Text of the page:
Founders of some cannabis companies now want to seize the moment and go public so that they can raise capital that would help them consolidate, expand their business to different verticals in the cannabis space, and take advantage of historically high valuations of public cannabis companies.
“The biggest challenge as you continue to expand is basically the access to capital and what you might have as a cash-equivalent funding mechanism for these acquisitions,” said Fabian Monaco, president of Gage Cannabis Co., a Toronto-based cannabis company that went public through a traditional IPO in 2020. “There aren’t a lot of U.S.-based, publicly traded cannabis companies that have the opportunity to be front and center with investors.”
But tapping into the U.S. stock market for cash isn’t straightforward for cannabis companies that engage in the “leaf production” aspect of the business.
The New York Stock Exchange and Nasdaq don’t allow companies that violate federal law—like plant-touching cannabis and hemp companies—to list on their exchanges. And that drives founders of those companies to enter into lucrative deals with Canadian SPACs that give them an opportunity to legally list on alternative U.S. exchanges like the OTCQX, the over-the-counter exchange.
“This is where the inversion rules come into play because many times, the target shareholders will own substantial shares of the parent company in Canada, and that could lead to scenarios where the foreign SPAC is treated as a domestic corporation for tax purposes,” said Friedemann Thomma, a partner and international tax chair at Venable LLP in San Francisco.
‘Funky’ Tax Penalties
When a Canadian SPAC acquires more than 80% of a U.S. company, the anti-inversion rules treat any profits that flow up to the Canadian company as U.S. income. And that triggers different tax consequences for U.S. shareholders and foreign shareholders of the cannabis company.
“There is no fix to this once you invert a company,” said Thomma. “And it’s not like companies aren’t disclosing this. It’s just that as an investor you need to be aware that you might have a funky tax result that you didn’t expect.”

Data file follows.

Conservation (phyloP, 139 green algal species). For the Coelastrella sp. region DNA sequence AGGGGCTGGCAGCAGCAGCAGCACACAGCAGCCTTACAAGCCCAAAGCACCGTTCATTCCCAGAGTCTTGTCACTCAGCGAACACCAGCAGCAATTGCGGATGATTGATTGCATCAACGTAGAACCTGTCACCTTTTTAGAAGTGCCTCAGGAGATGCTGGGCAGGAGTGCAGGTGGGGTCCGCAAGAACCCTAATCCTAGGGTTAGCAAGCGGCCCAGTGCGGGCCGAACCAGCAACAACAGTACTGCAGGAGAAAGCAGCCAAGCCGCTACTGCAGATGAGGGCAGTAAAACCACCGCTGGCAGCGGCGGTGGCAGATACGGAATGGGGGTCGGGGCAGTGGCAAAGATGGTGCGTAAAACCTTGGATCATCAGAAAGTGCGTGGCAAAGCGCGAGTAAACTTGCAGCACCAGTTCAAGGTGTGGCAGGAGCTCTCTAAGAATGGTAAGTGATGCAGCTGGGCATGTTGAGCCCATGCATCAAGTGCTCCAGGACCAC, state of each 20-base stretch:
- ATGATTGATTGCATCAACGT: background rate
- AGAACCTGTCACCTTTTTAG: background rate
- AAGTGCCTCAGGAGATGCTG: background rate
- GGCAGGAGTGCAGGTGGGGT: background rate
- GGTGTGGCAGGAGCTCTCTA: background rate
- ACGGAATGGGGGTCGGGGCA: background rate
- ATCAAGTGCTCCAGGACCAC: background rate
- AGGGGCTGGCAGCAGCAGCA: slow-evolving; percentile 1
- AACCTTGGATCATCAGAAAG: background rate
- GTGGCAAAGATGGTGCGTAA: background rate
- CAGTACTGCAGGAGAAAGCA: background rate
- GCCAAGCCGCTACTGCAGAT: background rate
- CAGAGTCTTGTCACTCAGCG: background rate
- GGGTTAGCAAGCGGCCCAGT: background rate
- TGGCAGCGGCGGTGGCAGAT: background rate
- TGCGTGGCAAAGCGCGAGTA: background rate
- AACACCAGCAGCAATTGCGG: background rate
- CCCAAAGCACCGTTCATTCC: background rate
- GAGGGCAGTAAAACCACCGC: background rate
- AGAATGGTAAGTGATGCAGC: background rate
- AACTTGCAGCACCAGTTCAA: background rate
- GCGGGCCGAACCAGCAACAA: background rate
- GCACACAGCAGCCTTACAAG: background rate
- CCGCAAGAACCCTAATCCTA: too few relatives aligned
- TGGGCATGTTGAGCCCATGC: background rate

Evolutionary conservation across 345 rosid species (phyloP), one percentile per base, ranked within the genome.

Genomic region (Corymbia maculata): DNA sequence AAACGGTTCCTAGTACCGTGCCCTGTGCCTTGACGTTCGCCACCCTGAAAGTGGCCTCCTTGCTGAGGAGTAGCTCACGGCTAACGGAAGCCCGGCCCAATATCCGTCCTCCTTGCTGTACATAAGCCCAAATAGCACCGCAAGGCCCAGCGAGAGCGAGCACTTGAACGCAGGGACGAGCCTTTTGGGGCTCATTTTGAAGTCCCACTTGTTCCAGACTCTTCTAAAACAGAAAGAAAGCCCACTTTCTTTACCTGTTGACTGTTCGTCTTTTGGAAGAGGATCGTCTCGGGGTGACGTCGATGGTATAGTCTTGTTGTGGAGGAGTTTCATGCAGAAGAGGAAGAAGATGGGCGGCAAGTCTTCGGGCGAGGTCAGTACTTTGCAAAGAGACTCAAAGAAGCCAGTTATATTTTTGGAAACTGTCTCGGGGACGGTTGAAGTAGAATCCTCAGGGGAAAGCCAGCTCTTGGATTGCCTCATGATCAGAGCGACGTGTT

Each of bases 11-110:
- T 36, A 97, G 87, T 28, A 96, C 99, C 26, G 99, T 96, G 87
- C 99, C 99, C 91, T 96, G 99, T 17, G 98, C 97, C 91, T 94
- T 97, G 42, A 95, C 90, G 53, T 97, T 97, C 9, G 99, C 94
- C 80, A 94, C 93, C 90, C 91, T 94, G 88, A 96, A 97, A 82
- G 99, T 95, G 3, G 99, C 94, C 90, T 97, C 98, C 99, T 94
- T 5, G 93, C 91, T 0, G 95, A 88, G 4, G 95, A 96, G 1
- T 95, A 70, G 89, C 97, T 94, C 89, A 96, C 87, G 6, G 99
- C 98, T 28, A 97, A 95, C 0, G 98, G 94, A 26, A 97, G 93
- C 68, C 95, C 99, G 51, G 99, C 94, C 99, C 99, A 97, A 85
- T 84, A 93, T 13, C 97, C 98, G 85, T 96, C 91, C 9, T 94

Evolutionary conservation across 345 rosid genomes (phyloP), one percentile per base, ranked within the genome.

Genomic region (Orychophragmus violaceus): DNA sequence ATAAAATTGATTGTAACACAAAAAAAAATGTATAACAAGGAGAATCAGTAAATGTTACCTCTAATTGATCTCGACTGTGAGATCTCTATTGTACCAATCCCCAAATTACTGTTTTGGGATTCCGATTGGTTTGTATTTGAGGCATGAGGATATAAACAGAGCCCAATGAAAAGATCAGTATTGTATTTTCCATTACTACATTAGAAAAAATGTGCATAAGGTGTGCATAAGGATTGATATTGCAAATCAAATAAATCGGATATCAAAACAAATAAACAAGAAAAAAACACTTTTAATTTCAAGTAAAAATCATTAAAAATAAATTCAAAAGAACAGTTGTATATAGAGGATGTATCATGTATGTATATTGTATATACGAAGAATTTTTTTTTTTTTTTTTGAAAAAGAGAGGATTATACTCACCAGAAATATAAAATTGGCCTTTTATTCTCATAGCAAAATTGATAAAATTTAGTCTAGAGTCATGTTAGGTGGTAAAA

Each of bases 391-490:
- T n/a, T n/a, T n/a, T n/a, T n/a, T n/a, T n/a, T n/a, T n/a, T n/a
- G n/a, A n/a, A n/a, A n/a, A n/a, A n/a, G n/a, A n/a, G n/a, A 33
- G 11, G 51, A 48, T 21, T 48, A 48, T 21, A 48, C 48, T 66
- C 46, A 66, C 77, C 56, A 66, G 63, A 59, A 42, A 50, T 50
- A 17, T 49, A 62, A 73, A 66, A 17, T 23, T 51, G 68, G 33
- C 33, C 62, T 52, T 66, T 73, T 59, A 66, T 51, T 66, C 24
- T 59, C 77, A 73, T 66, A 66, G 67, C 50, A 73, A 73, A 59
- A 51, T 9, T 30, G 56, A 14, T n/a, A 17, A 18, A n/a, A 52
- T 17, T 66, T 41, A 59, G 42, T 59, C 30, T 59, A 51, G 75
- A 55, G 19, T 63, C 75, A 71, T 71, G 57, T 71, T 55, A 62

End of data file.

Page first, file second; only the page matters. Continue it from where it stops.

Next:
For example, a Bermuda-based foreign shareholder of a U.S.-Canada inverted company won’t have access to treaty benefits that would shield them from withholding taxes on dividends. So when that inverted company pays out a dividend, the SPAC is required to withhold taxes twice: once at 30% in the U.S. and once at 25% in Canada.
“And the withholding is just one of the taxes,” Thomma said. So from a monetization strategy, those foreign shareholders should be more focused on generating capital gains, instead of dividends—because the taxes wipe out so much of the return on capital, he said.
U.S. shareholders would only pay a single withholding tax in Canada, but then also pay federal income taxes on dividends in the U.S. And because the dividends are deemed to have come from a U.S. company, the shareholder is stuck paying double taxes on those dividends by losing access to foreign tax credits.
Shareholder Dilution Risks
The inversion rules still apply when a U.S. company transfers less than 80%—but more than 60%—of its shares to a Canadian parent, though the offshore shell company in those cases is not deemed to be a U.S. entity for tax purposes. The Biden proposal would tighten those rules.
The U.S. deems the transfer of those U.S. shares to be a taxable gain event—which can cost into the millions, depending on the size of the deal, practitioners said. And the shareholders are restricted from using tax benefits that would otherwise mitigate the size of the tax bill.
“You can’t offset with net operating losses or foreign tax credits, so in that way it is painful,” said Andre Benayoun, partner at Marcum LLP in Fort Lauderdale, Florida.
U.S. shareholders may also have to pick up other types of income—like royalties and sales gains—over a 10-year period following the ownership change, Benayoun said.
Adding to the problem is a mandatory one-year waiting period under securities law where shareholders are restricted from selling shares. So if a taxable gain is triggered, some investors may not have access to enough cash to pay that tax bill when it is due.
“It often becomes a real problem, and that’s why these deals are structured to qualify as full inversions over 80%,” Benayoun said. “But it’s still a possibility if you’re not paying attention.”
And those surprises can catch companies that are planning to meet a particular threshold, because the anti-inversion rules restrict the way public investment dilutes U.S. shareholder’s holdings in the SPAC.
“These deal-makers often think they found a solution that puts them at a lower threshold like 50 or 60%, but then they realize that public capital doesn’t count and they get slammed as if they’re 100% inverted,” Benayoun said.
Another drag on valuation is Section 280E of the U.S. tax code, which bars cannabis businesses and other “drug traffickers” from reducing taxable income with deductions or credits.
“When you create a valuation for the company, among other things you have to take into account the tax expense,” said Pisareva. “Because if you think about it, you know, tax could in many instances be one of the most significant expenses, reducing the expected return on investment.”